Others are less sympathetic. This is what one person wrote on an internet chatroom: "As a Chinese athlete, if you know you're hurt, you shouldn't join the game, if you joined the game, you shouldn't give up so easily, Liu Xiang you failed us all."

What do you think?

Comments

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  • 1. At 12:39pm on 18 Aug 2008, dahuzi wrote:

    This comment was removed because the moderators found it broke the House Rules.

  • 2. At 12:48pm on 18 Aug 2008, MikeFay wrote:

    I don't think he gave up easily. He had a practise run at the hurdles, and it clearly hurt a great deal. The false start made it clearly worse. If this sort of injury wasn't the sort that can end a hurdler's career if you push it, and the hurdles weren't an event where your timing being a bit off makes you hit hurdles rather than just be a bit slower, I suspect he'd have tried anyway.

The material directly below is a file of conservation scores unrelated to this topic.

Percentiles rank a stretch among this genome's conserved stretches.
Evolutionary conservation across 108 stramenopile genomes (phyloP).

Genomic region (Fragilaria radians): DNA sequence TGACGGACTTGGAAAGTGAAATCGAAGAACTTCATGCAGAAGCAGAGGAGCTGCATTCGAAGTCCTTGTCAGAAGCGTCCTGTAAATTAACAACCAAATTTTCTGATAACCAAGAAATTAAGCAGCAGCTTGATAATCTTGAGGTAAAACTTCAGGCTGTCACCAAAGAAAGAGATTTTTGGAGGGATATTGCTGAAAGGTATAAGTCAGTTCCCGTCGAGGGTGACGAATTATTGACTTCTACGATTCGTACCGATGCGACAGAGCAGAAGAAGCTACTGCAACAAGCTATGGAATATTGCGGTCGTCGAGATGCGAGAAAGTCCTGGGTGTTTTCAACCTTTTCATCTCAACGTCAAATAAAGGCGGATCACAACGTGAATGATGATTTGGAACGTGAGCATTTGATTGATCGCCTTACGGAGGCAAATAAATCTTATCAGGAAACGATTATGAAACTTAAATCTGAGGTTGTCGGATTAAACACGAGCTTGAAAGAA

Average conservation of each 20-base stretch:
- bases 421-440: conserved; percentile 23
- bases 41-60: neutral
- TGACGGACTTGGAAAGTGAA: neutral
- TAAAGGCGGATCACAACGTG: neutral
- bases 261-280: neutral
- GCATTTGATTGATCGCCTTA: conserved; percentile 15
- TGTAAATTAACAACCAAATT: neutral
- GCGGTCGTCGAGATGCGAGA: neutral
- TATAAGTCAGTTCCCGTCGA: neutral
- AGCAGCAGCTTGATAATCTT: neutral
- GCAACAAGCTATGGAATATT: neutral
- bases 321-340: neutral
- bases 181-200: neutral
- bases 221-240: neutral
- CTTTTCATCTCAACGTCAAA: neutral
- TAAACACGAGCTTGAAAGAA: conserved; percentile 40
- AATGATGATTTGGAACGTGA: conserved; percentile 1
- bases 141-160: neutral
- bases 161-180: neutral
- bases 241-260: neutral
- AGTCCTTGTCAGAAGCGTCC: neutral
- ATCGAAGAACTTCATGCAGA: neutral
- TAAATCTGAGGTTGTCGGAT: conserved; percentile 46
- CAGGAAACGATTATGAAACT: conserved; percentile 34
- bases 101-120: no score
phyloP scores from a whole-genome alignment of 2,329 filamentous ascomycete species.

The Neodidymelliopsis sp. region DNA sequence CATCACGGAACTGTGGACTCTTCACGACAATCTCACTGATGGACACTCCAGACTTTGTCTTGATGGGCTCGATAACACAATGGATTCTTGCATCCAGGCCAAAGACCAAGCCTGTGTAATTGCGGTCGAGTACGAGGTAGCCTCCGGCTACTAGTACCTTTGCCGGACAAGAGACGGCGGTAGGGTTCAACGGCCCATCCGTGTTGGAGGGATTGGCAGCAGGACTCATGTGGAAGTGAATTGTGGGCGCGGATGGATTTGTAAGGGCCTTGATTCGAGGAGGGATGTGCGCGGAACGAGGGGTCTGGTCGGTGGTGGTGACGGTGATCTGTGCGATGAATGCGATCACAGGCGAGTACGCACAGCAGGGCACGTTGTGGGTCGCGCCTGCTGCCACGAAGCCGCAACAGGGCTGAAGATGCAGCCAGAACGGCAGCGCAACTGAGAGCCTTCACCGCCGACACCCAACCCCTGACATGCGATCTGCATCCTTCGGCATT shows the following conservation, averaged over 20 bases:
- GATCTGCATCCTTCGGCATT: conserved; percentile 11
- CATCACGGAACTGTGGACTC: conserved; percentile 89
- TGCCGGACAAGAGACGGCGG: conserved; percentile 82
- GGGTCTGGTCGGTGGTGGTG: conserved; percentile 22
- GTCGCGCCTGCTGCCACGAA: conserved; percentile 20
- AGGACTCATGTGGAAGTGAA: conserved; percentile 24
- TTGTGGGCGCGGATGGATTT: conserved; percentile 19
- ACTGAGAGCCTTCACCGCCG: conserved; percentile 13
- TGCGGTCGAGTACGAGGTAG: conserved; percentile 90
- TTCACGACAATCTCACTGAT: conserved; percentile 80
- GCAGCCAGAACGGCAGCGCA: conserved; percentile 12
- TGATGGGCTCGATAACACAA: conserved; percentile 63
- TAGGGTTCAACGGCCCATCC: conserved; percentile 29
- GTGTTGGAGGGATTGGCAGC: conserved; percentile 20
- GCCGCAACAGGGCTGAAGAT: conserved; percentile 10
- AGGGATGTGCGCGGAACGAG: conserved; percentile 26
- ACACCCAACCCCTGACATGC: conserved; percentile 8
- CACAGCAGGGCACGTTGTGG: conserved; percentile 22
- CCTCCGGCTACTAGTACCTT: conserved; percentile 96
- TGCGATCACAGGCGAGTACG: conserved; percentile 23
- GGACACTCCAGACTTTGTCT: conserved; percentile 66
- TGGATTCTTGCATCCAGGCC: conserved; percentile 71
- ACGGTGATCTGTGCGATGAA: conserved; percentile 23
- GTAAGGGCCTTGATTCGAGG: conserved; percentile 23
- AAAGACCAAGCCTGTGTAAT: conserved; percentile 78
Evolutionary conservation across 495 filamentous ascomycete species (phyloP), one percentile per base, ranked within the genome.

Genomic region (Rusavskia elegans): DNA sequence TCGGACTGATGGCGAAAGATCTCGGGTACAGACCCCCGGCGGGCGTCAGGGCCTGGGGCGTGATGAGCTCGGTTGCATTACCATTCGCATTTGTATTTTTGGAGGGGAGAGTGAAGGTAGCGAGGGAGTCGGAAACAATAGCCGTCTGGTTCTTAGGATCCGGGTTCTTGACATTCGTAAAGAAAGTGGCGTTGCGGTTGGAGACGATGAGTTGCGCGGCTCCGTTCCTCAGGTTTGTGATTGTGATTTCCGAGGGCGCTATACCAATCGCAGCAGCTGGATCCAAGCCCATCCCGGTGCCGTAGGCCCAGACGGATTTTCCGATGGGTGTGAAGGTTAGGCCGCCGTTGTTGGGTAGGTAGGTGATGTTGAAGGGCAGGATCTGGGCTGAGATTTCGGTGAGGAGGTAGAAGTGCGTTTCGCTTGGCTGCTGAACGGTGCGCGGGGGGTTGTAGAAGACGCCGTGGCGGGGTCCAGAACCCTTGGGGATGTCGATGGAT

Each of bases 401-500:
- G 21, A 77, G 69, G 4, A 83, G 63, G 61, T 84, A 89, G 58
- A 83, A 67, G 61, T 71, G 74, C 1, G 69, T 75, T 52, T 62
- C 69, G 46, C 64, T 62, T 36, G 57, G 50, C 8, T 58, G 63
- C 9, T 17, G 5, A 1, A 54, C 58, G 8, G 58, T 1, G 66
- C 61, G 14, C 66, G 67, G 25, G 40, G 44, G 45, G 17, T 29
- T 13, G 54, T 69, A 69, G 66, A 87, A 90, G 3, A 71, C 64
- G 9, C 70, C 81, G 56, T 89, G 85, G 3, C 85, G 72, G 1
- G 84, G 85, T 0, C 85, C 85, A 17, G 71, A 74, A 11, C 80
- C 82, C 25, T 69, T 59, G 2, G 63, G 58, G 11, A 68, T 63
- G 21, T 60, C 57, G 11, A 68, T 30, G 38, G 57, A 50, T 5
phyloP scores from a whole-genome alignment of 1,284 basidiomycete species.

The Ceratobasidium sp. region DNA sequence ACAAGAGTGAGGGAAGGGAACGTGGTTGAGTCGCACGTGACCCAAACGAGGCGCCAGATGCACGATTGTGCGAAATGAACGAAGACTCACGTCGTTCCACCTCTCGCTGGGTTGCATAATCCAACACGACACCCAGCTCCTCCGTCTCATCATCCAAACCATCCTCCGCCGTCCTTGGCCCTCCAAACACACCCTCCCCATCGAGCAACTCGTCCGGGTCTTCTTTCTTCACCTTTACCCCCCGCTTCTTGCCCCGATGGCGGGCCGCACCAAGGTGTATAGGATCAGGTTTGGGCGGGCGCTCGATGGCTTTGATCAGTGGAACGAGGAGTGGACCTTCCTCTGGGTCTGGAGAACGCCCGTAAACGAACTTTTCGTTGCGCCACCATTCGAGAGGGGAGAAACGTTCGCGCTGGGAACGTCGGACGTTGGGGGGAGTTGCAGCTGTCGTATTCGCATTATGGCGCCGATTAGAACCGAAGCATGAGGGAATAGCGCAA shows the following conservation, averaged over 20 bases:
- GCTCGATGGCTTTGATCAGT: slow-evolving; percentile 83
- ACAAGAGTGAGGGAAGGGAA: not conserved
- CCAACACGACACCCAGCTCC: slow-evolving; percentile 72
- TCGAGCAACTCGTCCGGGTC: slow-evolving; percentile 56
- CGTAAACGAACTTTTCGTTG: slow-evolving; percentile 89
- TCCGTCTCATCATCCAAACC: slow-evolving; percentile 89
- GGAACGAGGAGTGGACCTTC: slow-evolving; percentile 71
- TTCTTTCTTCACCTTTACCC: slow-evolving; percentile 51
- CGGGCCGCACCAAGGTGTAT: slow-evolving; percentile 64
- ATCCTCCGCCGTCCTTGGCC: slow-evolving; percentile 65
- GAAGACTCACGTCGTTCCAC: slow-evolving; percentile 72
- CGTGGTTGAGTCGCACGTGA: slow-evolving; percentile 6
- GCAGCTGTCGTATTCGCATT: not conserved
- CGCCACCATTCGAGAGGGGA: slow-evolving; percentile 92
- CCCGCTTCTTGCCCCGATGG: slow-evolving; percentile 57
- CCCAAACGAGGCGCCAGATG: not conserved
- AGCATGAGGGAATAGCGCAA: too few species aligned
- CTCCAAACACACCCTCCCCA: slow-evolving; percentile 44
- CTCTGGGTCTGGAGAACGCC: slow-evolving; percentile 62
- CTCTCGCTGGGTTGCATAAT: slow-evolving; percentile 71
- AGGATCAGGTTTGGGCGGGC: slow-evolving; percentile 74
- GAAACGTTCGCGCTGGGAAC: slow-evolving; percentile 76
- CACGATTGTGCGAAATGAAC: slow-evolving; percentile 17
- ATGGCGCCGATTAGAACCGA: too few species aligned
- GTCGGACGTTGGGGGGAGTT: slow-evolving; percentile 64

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  • 3. At 12:49pm on 18 Aug 2008, Toddmt wrote:

    like i wrote in the other blog about liuxiang. as a chinese, i think hes already done enough. he is a great runner and person. This injury is hard to avoid, and people(majority) understand.


    Good luck, Liu xiang, and recover properly and completly! No mater whether ul be here in london 2012, ur still the hero!


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  • 4. At 12:54pm on 18 Aug 2008, sheriffCartman wrote:

    People writing on the internet can be idiots. This blog's no exception really.

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  • 5. At 12:58pm on 18 Aug 2008, zickyyy wrote: